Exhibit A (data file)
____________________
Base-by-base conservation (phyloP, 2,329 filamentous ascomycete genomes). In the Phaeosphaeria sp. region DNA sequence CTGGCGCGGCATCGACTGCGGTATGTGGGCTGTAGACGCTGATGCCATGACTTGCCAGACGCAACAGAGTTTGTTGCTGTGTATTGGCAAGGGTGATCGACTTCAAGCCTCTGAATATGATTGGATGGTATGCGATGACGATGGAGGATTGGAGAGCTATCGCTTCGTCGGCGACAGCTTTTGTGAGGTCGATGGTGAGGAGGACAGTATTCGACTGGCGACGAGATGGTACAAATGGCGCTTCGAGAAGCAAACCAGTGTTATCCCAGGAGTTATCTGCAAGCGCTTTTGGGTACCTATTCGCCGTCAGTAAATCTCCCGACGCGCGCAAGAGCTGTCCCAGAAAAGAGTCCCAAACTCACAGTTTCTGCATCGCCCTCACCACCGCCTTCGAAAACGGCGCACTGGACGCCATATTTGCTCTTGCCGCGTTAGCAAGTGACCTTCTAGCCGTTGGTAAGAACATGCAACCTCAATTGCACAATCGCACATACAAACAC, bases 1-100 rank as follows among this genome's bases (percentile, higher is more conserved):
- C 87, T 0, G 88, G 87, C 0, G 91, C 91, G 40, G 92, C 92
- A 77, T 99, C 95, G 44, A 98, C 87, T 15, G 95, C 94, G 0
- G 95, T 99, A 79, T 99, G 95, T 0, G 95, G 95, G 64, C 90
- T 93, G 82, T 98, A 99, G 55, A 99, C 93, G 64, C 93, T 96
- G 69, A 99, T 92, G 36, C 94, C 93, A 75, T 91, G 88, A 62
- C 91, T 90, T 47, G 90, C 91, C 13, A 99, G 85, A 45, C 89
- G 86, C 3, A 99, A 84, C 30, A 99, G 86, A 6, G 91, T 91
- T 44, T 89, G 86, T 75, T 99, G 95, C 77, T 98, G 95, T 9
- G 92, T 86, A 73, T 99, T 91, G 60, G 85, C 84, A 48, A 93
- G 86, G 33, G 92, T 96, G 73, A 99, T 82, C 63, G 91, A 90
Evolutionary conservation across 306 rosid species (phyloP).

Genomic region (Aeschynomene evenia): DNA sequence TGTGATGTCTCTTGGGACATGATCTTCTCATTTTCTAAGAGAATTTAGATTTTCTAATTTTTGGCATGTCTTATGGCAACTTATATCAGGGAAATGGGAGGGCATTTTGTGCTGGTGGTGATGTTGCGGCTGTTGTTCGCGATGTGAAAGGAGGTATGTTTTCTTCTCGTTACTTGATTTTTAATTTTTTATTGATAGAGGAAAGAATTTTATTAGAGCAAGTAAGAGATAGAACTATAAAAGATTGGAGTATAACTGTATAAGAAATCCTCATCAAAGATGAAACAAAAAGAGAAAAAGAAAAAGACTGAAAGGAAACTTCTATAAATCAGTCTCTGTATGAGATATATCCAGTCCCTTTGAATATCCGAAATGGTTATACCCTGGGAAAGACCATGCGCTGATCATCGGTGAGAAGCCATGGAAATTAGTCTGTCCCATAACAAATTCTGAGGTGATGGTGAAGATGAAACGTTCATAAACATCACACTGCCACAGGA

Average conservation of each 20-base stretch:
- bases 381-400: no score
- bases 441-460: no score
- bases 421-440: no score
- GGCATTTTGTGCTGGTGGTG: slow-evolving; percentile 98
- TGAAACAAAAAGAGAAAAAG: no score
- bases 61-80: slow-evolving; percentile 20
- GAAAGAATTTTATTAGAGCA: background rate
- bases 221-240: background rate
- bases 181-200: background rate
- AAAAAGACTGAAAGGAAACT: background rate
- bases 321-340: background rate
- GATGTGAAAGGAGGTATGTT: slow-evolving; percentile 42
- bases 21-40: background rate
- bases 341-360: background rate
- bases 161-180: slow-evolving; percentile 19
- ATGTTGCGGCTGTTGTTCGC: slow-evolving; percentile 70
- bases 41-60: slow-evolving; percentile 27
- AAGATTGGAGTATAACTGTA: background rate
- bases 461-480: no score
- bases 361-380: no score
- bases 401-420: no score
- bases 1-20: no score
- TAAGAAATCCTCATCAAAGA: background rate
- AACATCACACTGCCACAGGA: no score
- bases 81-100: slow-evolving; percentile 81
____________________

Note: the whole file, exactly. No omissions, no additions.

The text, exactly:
Base-by-base conservation (phyloP, 2,329 filamentous ascomycete genomes). In the Phaeosphaeria sp. region DNA sequence CTGGCGCGGCATCGACTGCGGTATGTGGGCTGTAGACGCTGATGCCATGACTTGCCAGACGCAACAGAGTTTGTTGCTGTGTATTGGCAAGGGTGATCGACTTCAAGCCTCTGAATATGATTGGATGGTATGCGATGACGATGGAGGATTGGAGAGCTATCGCTTCGTCGGCGACAGCTTTTGTGAGGTCGATGGTGAGGAGGACAGTATTCGACTGGCGACGAGATGGTACAAATGGCGCTTCGAGAAGCAAACCAGTGTTATCCCAGGAGTTATCTGCAAGCGCTTTTGGGTACCTATTCGCCGTCAGTAAATCTCCCGACGCGCGCAAGAGCTGTCCCAGAAAAGAGTCCCAAACTCACAGTTTCTGCATCGCCCTCACCACCGCCTTCGAAAACGGCGCACTGGACGCCATATTTGCTCTTGCCGCGTTAGCAAGTGACCTTCTAGCCGTTGGTAAGAACATGCAACCTCAATTGCACAATCGCACATACAAACAC, bases 1-100 rank as follows among this genome's bases (percentile, higher is more conserved):
- C 87, T 0, G 88, G 87, C 0, G 91, C 91, G 40, G 92, C 92
- A 77, T 99, C 95, G 44, A 98, C 87, T 15, G 95, C 94, G 0
- G 95, T 99, A 79, T 99, G 95, T 0, G 95, G 95, G 64, C 90
- T 93, G 82, T 98, A 99, G 55, A 99, C 93, G 64, C 93, T 96
- G 69, A 99, T 92, G 36, C 94, C 93, A 75, T 91, G 88, A 62
- C 91, T 90, T 47, G 90, C 91, C 13, A 99, G 85, A 45, C 89
- G 86, C 3, A 99, A 84, C 30, A 99, G 86, A 6, G 91, T 91
- T 44, T 89, G 86, T 75, T 99, G 95, C 77, T 98, G 95, T 9
- G 92, T 86, A 73, T 99, T 91, G 60, G 85, C 84, A 48, A 93
- G 86, G 33, G 92, T 96, G 73, A 99, T 82, C 63, G 91, A 90
Evolutionary conservation across 306 rosid species (phyloP).

Genomic region (Aeschynomene evenia): DNA sequence TGTGATGTCTCTTGGGACATGATCTTCTCATTTTCTAAGAGAATTTAGATTTTCTAATTTTTGGCATGTCTTATGGCAACTTATATCAGGGAAATGGGAGGGCATTTTGTGCTGGTGGTGATGTTGCGGCTGTTGTTCGCGATGTGAAAGGAGGTATGTTTTCTTCTCGTTACTTGATTTTTAATTTTTTATTGATAGAGGAAAGAATTTTATTAGAGCAAGTAAGAGATAGAACTATAAAAGATTGGAGTATAACTGTATAAGAAATCCTCATCAAAGATGAAACAAAAAGAGAAAAAGAAAAAGACTGAAAGGAAACTTCTATAAATCAGTCTCTGTATGAGATATATCCAGTCCCTTTGAATATCCGAAATGGTTATACCCTGGGAAAGACCATGCGCTGATCATCGGTGAGAAGCCATGGAAATTAGTCTGTCCCATAACAAATTCTGAGGTGATGGTGAAGATGAAACGTTCATAAACATCACACTGCCACAGGA

Average conservation of each 20-base stretch:
- bases 381-400: no score
- bases 441-460: no score
- bases 421-440: no score
- GGCATTTTGTGCTGGTGGTG: slow-evolving; percentile 98
- TGAAACAAAAAGAGAAAAAG: no score
- bases 61-80: slow-evolving; percentile 20
- GAAAGAATTTTATTAGAGCA: background rate
- bases 221-240: background rate
- bases 181-200: background rate
- AAAAAGACTGAAAGGAAACT: background rate
- bases 321-340: background rate
- GATGTGAAAGGAGGTATGTT: slow-evolving; percentile 42
- bases 21-40: background rate
- bases 341-360: background rate
- bases 161-180: slow-evolving; percentile 19
- ATGTTGCGGCTGTTGTTCGC: slow-evolving; percentile 70
- bases 41-60: slow-evolving; percentile 27
- AAGATTGGAGTATAACTGTA: background rate
- bases 461-480: no score
- bases 361-380: no score
- bases 401-420: no score
- bases 1-20: no score
- TAAGAAATCCTCATCAAAGA: background rate
- AACATCACACTGCCACAGGA: no score
- bases 81-100: slow-evolving; percentile 81